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DOJ to Court: Toss Contempt Case

Echoes Claims on Executive Privilege

The Justice Department late last week asked a federal court to throw out a civil lawsuit brought by the House Judiciary Committee against senior Bush administration aides who refused to testify before the panel.

The Justice Department asserts in documents filed late Friday that the House lacks the necessary legal standing to pursue the matter, then goes further to contend that court intervention could upset the balance of power between the branches.

The House Judiciary Committee filed the unprecedented civil lawsuit in March in the U.S. District Court for the District of Columbia.

“For over two hundred years, when disputes have arisen between the political branches concerning the testimony of Executive Branch witnesses before Congress, or the production of Executive Branch documents to Congress, the branches have engaged in negotiation and compromise and, when necessary, have exercised the panoply of political tools at their disposal to resolve their differences through mutual accommodations,” the motion states.

“Despite that history, Plaintiff Committee on the Judiciary of the U.S. House of Representatives … asks this Court to place itself in the middle of such an inter-branch dispute,” the motion continues. “If permitted to continue, this suit would fundamentally upset the separation of powers by fixing judicially enforceable rules for a process governed by political accommodations for over two centuries.”

The lawsuit seeks to enforce subpoenas issued by House Democrats in their struggle with the Bush administration over testimony and documents related to the allegedly political firings of nine U.S. attorneys in 2006. Democrats suspect that the firings originated in the White House, but Republicans argue that dismissal is part of the president’s prerogative.

The Justice Department is representing former White House counsel Harriet Miers and White House Chief of Staff Josh Bolten.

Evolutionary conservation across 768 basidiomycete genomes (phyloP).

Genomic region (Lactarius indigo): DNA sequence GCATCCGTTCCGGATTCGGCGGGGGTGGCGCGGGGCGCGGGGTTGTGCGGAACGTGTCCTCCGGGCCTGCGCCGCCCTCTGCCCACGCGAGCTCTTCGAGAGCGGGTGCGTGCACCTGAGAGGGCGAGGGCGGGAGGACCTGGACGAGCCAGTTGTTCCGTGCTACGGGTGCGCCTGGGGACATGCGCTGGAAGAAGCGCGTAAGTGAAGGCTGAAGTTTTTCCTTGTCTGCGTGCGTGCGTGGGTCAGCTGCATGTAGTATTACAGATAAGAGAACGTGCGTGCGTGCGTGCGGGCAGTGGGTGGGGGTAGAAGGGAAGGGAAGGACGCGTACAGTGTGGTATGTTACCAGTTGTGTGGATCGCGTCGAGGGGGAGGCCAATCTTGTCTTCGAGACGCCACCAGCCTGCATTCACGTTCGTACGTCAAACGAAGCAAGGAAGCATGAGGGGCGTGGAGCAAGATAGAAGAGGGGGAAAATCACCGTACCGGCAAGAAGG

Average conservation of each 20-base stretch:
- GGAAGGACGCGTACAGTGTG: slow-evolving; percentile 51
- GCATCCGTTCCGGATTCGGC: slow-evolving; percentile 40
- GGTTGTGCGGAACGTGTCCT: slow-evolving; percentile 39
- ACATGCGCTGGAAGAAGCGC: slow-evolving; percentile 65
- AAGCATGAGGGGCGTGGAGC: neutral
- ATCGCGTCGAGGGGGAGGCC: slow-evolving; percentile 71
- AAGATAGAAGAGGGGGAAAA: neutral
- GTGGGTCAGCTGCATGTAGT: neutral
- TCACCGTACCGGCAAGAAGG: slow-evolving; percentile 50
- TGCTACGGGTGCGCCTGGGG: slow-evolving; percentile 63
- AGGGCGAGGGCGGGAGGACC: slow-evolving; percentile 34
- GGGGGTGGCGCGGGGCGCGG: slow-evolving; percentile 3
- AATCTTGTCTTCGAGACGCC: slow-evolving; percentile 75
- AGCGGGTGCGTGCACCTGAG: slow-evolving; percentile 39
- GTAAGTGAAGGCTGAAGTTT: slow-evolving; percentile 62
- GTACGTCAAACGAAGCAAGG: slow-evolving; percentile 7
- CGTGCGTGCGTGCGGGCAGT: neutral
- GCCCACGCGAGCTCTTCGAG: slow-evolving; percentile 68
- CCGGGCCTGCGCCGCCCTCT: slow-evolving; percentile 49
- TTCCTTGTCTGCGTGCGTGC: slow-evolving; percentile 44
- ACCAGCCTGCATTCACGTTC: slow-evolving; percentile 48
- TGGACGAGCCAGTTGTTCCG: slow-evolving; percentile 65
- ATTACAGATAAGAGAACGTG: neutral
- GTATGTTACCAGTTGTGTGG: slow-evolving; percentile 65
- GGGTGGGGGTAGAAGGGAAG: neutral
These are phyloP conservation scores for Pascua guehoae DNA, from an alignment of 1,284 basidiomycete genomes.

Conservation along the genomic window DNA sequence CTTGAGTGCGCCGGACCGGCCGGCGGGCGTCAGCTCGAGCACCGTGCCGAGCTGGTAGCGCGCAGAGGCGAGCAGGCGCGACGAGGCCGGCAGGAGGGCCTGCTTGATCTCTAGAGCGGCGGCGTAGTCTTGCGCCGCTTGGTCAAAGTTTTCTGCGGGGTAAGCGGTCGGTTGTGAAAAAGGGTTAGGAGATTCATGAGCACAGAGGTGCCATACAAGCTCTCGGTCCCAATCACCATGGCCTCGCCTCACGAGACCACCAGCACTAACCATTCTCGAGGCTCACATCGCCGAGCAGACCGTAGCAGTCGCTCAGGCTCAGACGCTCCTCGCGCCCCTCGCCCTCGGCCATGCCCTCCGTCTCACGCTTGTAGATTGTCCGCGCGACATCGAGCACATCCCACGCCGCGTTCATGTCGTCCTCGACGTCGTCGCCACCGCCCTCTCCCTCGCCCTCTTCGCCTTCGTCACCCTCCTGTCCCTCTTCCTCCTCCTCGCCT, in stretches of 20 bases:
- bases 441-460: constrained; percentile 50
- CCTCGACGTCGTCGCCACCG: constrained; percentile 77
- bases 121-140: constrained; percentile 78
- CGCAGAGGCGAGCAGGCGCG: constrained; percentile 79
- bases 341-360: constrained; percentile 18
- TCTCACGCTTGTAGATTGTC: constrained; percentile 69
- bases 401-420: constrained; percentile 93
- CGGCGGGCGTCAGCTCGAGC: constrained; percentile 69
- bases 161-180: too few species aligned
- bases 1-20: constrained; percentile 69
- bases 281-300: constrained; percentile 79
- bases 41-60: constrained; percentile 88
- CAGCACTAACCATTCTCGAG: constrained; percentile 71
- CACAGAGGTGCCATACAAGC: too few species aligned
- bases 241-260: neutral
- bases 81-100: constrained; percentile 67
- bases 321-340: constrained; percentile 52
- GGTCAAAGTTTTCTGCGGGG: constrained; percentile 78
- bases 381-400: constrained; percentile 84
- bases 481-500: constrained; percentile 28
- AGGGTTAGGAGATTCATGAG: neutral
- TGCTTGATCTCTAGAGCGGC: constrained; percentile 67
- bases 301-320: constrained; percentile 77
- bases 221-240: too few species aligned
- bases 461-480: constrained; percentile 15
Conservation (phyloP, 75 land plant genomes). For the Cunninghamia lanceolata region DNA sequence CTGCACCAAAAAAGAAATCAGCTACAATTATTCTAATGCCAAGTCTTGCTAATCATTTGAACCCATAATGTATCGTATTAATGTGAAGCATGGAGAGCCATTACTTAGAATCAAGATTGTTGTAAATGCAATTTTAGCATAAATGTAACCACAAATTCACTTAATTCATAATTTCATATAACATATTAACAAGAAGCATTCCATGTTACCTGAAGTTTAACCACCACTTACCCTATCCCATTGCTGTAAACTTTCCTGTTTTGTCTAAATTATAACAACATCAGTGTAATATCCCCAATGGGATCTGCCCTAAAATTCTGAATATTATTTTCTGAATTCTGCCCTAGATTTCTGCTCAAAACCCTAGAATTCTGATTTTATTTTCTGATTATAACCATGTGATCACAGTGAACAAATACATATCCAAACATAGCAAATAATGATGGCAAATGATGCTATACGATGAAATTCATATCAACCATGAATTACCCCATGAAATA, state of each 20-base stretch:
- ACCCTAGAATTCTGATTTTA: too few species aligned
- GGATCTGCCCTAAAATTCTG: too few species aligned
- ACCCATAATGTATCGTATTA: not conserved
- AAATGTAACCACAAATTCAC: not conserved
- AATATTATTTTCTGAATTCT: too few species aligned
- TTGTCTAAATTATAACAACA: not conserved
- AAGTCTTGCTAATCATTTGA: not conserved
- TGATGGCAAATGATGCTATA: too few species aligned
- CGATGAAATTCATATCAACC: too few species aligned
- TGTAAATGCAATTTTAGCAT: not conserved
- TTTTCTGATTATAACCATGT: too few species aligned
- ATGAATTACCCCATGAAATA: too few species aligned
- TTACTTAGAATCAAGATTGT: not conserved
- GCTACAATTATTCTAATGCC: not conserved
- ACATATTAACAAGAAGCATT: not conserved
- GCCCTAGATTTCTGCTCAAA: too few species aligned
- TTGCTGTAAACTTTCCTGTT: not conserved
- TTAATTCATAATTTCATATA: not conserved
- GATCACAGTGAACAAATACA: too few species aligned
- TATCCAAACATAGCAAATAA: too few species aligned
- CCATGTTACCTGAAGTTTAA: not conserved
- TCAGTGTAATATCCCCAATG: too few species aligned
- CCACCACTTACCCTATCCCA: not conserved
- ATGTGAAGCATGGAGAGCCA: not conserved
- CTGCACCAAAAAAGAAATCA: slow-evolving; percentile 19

If successful, the House would compel the aides to testify before the Judiciary panel, as well as force the White House to turn over documents sought by the committee.

In its motion to dismiss, the Justice Department echoed its claims of executive privilege, which it has previously cited in refusing to allow Miers or other White House aides testify under oath before House lawmakers.

“For fundamental separation-of-powers reasons, including the President’s independence and autonomy from Congress, the President is absolutely immune from testimonial compulsion by Congress or any of its committees,” the motion states. “These same principles require that senior presidential advisers like the Counsel to the President also have absolute immunity from such testimony.”

The attorneys assert that compelling top aides to testify would diminish the “autonomy and confidentiality” of the presidency.

White House counsel Fred Fielding has previously offered to grant House lawmakers access to officials, including Miers and former aide Karl Rove — who has been subpoenaed by the Senate in the same matter — but the aides would not be under oath and no transcripts would be allowed. Lawmakers have declined those offers.

The House general counsel is scheduled to issue its response by May 29. A hearing on all motions filed in the case is set for June 23 before Judge John Bates.

Bates was appointed to the federal bench by President Bush in 2002 and also serves on the Foreign Intelligence Surveillance Court.

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